That particular bogeyman of wasteful defense spending never actually existed, but many real (and larger) inefficiencies continue to plague the defense procurement process.  Last month, the Chairman of the House Armed Services Committee released draft legislation designed to make fundamental reforms to the government’s acquisition of defense-related goods and services.  Chairman Thornberry’s bipartisan initiative, which he drafted with HASC Ranking Member Adam Smith, aims to increase the transparency, flexibility, and responsiveness of the defense acquisition system.  The Chairman launched his initiative before a standing-room-only audience at the Center for Strategic and International Studies (CSIS), where he argued that the accelerating pace of technological development and the proliferation of strategic threats compel the need for rapid, comprehensive reform.  In this post, we review some highlights of the proposal and examine the potential implications for government contractors.

Continue Reading Another Attempt at Defense Procurement Reform Begins

The recent leadership change in the U.S. Marine Corps occurs at the same time the Marine Corps is drawing down from sustained combat operations and re-evaluating its role in the defense establishment.  Contractors that support Navy and Marine Corps operations can profit from understanding these developments.

On October 17, General Joseph Dunford became the 36th Commandant of the Marine Corps, relieving General Jim Amos, who retired after a four-year tour.  The change of command ceremony was remarkable, and not just because an Ebola scare among the guests added some excitement to the proceedings.  Not since 1999 has an incoming Commandant taken responsibility for a Marine Corps that was not heavily committed to land wars in the Middle East and Central Asia.

General Dunford published his first message to Marines on the day he became Commandant.  The one-page letter uses the word “relevant” twice, but the word “combat” only once.  What happened?   Every Marine knows the phrase “prepare for combat,” but few have ever been told to “prepare for relevance.”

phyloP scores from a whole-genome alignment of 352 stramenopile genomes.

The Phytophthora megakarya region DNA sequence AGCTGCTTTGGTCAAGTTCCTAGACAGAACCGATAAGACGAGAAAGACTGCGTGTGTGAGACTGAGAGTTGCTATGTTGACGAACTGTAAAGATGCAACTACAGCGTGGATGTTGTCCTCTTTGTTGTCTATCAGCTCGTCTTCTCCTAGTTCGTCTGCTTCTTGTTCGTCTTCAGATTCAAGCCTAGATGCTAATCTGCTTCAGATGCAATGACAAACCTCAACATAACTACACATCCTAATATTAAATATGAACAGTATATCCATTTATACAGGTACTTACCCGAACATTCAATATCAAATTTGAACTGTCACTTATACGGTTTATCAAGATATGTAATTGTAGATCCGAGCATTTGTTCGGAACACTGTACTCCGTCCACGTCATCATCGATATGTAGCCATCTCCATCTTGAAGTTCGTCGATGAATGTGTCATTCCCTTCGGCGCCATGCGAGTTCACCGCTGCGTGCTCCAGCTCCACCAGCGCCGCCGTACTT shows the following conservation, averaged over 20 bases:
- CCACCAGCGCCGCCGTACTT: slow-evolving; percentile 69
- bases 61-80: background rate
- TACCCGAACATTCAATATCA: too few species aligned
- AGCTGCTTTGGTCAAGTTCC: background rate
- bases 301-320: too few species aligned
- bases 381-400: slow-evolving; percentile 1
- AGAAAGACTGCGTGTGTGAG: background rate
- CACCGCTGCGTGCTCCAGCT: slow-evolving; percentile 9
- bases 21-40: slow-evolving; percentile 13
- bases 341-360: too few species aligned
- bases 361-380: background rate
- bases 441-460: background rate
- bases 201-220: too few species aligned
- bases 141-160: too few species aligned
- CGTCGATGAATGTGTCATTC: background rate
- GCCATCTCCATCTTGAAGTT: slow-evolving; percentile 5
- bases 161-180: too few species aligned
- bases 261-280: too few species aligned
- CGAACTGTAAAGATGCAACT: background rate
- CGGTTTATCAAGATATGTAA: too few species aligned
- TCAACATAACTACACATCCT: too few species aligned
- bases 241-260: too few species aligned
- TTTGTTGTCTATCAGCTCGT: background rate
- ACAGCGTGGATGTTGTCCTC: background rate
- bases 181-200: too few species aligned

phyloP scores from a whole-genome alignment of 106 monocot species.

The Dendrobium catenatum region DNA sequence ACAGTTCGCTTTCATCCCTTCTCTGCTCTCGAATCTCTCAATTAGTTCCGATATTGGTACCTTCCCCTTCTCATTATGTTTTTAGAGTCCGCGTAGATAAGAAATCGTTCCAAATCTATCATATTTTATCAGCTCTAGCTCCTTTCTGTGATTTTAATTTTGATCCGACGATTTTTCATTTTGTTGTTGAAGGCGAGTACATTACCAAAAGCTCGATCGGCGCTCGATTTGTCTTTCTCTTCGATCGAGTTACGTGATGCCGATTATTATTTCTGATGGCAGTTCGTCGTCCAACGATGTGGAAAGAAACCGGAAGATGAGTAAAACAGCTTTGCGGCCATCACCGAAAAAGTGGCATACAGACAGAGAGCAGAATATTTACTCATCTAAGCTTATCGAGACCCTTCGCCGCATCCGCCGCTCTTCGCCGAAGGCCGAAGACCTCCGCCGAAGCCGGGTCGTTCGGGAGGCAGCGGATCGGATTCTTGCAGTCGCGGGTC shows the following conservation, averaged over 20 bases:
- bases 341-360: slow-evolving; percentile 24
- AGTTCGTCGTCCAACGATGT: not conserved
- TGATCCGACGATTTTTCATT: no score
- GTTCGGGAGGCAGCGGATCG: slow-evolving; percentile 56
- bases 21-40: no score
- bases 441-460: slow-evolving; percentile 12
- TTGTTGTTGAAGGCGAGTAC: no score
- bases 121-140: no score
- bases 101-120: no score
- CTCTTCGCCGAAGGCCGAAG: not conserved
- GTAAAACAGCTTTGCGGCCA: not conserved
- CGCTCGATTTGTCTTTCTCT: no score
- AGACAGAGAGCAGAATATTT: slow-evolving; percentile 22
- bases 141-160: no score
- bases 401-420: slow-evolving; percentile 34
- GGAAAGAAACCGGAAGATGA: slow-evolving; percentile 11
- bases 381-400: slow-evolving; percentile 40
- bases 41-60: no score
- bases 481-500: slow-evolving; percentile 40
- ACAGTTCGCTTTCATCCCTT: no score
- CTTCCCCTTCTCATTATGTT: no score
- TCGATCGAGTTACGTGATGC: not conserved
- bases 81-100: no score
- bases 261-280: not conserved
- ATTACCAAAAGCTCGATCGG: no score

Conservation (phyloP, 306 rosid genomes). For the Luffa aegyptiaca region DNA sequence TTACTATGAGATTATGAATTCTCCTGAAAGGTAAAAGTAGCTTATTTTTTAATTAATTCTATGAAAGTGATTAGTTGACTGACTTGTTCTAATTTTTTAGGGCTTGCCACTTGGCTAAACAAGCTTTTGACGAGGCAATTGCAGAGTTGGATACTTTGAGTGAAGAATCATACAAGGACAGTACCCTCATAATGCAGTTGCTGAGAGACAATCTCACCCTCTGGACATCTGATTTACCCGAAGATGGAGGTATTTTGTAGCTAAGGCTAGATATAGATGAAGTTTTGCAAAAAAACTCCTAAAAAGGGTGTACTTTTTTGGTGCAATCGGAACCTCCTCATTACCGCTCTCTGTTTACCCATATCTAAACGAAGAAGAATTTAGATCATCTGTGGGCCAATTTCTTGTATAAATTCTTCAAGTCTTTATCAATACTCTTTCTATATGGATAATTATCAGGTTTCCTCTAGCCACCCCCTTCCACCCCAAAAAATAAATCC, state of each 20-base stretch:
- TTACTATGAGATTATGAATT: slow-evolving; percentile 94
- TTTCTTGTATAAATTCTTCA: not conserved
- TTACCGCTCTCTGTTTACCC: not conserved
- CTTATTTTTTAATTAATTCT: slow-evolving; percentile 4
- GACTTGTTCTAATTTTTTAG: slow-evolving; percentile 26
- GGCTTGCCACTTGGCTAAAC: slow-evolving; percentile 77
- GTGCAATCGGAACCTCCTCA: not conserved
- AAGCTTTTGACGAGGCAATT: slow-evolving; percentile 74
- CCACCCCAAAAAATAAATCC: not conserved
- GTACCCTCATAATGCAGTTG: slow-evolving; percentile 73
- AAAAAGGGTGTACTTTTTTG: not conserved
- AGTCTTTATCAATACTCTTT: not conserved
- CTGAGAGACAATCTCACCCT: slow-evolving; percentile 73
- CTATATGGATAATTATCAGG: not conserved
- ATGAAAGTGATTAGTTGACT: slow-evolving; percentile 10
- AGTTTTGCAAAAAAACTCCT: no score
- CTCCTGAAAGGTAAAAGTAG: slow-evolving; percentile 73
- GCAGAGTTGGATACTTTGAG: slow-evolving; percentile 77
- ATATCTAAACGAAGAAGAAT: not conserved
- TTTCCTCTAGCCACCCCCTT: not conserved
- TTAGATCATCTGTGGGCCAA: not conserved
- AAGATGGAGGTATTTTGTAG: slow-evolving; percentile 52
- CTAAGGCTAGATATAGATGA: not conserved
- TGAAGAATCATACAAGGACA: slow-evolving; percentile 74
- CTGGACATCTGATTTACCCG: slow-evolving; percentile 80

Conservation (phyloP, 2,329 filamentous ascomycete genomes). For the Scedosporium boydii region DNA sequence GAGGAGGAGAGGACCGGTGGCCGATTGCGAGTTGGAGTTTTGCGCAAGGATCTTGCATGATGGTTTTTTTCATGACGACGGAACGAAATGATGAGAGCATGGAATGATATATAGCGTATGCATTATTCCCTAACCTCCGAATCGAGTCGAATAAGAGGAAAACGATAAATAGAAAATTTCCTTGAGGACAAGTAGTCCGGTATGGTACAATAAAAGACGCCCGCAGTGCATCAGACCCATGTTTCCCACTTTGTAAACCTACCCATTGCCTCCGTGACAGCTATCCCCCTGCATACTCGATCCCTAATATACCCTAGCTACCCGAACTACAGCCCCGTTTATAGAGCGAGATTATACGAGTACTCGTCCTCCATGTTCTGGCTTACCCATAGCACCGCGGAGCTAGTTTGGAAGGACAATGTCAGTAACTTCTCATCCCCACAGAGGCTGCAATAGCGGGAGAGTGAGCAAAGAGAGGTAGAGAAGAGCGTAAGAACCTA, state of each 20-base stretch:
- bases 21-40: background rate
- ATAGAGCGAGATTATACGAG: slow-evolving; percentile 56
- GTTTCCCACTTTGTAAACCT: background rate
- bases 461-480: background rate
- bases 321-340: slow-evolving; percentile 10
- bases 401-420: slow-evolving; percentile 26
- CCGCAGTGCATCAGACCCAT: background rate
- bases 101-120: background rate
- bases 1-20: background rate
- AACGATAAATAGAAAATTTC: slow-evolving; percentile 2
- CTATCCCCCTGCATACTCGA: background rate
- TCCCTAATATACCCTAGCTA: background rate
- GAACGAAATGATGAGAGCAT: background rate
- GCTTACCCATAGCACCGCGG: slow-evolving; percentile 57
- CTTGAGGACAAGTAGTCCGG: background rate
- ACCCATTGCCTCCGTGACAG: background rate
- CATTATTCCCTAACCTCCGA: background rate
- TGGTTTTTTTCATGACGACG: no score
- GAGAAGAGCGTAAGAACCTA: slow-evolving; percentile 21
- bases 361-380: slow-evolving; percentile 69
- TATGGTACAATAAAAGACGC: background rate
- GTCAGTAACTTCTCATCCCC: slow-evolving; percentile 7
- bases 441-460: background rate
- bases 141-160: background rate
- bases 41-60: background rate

General Dunford will lead the Marine Corps through a period of profound change.  Contractors who deal with the Marine Corps must understand how the Corps is framing the discussion of its role in broader military strategy.  Business leaders who understand that discussion have the chance to capitalize on new opportunities, even in an environment of fiscal austerity.  The Commandant’s first message has some intriguing hints, and we expect to see a major overhaul of joint maritime strategy from all three sea services: the Marine Corps; the Navy; and the Coast Guard.  In this post, we explain what these changes mean for the sea services’ partners in industry.
Continue Reading A Sea Change for the Sea Services

On August 14, 2014, the U.S. Commerce Department’s Bureau of Industry and Security (“BIS”) issued a final rule clarifying the existing standards and procedures for, and expanding the reach of, the Defense Priorities and Allocations System (“DPAS”) regulations – the “rated order” system.  Specifically, the final rule proposes new standards and procedures for such prioritization